Companies should only “act like VCs” when dealing with breakthrough innovations.

VCs are purpose-built to be financially successful in environments where there are more unknowns than knowns.  This is why the central tenant of acting like a VC is adopting a portfolio approach and making little bets in lots of companies.  When large companies who take this approach to breakthrough innovations, they, like VCs, invest in lots of initiatives thus increasing the odds of investing in a winner.

However, companies that “act like VCs” when it comes to their entire innovation portfolio simply dilute their resources, investing too little in too many things and ultimately decreasing their already low odds of innovation success.

This is because when engaging in core and adjacent innovation, the bulk of innovation pursued by large companies, the knowns typically equal or outweigh the unknowns.  As a result, it makes more sense to NOT act like a VC and make medium to large bets in a few initiatives, enabling companies to rapidly launch and scale their core and adjacent innovation initiatives.

 

Lie #3: We can pivot our way to success
Truth #3: If you’re not solving a problem, no amount of pivoting will bring success

The fact that the emperor and all the townspeople believed the emperor was wearing clothes didn’t make it true.

And no amount of “pivoting” – it’s not silk, it’s wool!  It’s not green, it’s blue! – was going to make it true.

The same can be said for innovation.

If the innovation isn’t solving a problem, there is no market.  Shifting from a product to a service, won’t change that.  Nor will changing from a transaction-based model to a subscription model.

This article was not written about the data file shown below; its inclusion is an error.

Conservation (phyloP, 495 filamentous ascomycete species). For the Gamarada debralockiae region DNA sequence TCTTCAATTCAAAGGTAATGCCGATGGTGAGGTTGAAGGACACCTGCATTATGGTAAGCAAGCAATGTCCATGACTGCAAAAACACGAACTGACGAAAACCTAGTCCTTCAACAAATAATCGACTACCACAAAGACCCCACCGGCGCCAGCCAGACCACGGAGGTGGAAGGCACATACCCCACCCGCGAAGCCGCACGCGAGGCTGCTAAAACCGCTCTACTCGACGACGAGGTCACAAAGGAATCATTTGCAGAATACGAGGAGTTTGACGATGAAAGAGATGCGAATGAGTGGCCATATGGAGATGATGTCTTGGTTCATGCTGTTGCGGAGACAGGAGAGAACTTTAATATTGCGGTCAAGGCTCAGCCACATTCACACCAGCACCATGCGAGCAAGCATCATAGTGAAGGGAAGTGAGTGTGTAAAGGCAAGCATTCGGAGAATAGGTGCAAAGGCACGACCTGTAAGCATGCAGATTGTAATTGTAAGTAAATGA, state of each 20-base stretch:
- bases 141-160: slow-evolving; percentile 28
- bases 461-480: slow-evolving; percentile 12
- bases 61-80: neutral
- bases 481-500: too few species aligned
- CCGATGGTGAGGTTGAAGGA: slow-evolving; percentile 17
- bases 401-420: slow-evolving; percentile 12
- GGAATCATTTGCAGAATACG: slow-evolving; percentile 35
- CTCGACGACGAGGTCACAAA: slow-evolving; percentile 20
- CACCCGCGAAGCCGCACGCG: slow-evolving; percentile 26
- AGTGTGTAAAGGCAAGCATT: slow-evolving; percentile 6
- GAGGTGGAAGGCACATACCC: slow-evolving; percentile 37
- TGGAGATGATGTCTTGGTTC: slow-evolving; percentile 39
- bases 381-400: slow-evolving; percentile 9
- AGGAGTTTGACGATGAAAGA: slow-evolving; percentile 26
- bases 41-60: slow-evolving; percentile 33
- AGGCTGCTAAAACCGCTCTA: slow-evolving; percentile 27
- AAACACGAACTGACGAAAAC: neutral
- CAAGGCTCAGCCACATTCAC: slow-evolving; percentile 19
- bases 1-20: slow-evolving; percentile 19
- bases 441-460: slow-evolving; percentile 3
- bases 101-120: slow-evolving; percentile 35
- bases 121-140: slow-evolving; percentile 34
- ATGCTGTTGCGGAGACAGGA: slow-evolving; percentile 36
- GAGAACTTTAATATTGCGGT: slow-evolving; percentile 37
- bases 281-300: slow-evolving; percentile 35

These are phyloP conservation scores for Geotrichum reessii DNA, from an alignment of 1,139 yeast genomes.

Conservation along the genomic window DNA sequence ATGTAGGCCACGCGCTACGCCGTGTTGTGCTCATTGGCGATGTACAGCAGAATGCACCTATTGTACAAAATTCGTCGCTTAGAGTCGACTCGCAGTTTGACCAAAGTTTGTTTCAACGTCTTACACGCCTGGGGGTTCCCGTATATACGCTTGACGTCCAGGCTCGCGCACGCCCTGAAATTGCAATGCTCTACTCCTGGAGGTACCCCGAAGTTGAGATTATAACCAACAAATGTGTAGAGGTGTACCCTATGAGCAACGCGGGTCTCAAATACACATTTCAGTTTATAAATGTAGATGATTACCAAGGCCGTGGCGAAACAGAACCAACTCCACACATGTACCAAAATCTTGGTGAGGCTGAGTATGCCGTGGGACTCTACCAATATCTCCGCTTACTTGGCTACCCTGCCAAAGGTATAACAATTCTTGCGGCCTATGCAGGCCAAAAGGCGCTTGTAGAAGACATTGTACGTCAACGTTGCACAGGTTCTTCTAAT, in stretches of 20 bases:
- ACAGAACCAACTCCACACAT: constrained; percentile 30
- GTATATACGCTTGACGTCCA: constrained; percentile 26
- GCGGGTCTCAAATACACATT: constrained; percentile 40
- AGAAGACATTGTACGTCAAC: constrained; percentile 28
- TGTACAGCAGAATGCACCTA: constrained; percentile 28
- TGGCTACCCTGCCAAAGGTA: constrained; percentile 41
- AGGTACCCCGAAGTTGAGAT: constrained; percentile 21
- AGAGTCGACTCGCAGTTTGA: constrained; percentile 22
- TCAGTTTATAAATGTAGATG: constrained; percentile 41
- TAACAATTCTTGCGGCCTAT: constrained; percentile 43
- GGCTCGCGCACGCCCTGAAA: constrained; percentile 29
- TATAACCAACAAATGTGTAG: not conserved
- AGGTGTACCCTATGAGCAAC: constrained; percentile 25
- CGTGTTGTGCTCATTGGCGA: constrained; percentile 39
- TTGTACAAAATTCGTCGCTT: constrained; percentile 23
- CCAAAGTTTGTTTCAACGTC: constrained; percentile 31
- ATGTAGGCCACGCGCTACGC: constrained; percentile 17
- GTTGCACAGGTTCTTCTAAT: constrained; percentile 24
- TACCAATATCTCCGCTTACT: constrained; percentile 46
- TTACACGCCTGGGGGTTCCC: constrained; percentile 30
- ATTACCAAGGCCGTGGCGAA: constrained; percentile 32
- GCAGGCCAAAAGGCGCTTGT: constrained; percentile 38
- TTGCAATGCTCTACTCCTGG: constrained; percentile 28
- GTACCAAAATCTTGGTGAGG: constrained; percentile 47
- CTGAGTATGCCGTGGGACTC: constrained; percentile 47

Pivoting is how you fit a square peg into a round hole.  It’s not how you create a hole for your square peg.

 

Of course, it’s easy to come up with one, or two, or maybe even three examples of the lie being true.  It is those one, or two, or even three examples that are trotted out in every speech, book, article, and consulting pitch to convince us to believe.  But the reality is that the exceptions, in this case, prove the rule.

After all, the emperor wasn’t completely naked.  He was wearing a crown. 

But that doesn’t make the lack of clothes any less embarrassing.

5 Ways to Go Beyond Your Customers & Serve All of Your Stakeholders

5 Ways to Go Beyond Your Customers & Serve All of Your Stakeholders

Over the past several weeks, I’ve kicked off innovation projects with multiple clients.  As usual, my clients are deeply engaged and enthusiastic, eager to learn how to finally break through the barriers their organizations erect and turn their ideas into real initiatives that generate real results.

Things were progressing smoothly during the first kick-off until a client asked, “Who’s my customer?”

I was shocked.  Dumbfounded.  Speechless.  To me, someone who “grew up” in P&G’s famed brand management function and who has made career out of customer-driven innovation, this was the equivalent of asking, “why should I wear clothes?”  The answer is so obvious that the question shouldn’t need to be asked.

Taking a deep breath, I answered the question and we moved on.

A few days later, the question was asked again.  By a different client.  In a different company.  A few days later, it was asked a third time.  By yet a different client.  In yet a different company.  In a completely different industry!

What was going on?!?!?

Each time I gave an answer specific to the problem we were working to solve.  When pressed, I tried to give a general definition for “customer” but found that I spent more time talking about exceptions and additions to the definition rather than giving a concise, concrete, and usable answer.

That’s when it struck me – Being “customer-driven” isn’t enough.  To be successful, especially in innovation, you need to focus on serving everyone involved in your solution.  You need to be “stakeholder-driven.”

 

What is a customer?

According to Merriam-Webster, a customer is “one that purchases a commodity or service.”

Makes perfect sense.  At P&G, we referred to retailers like WalMart and Kroger as “customers” because they purchased P&G’s products from the company.  These retailers then sold P&G’s goods to “consumers” who used the products.

But P&G didn’t focus solely on serving its customers.  Nor did it focus solely on serving its consumers.  It focused on serving both because to serve only one would mean disaster for the long-term business.  It focused on its stakeholders.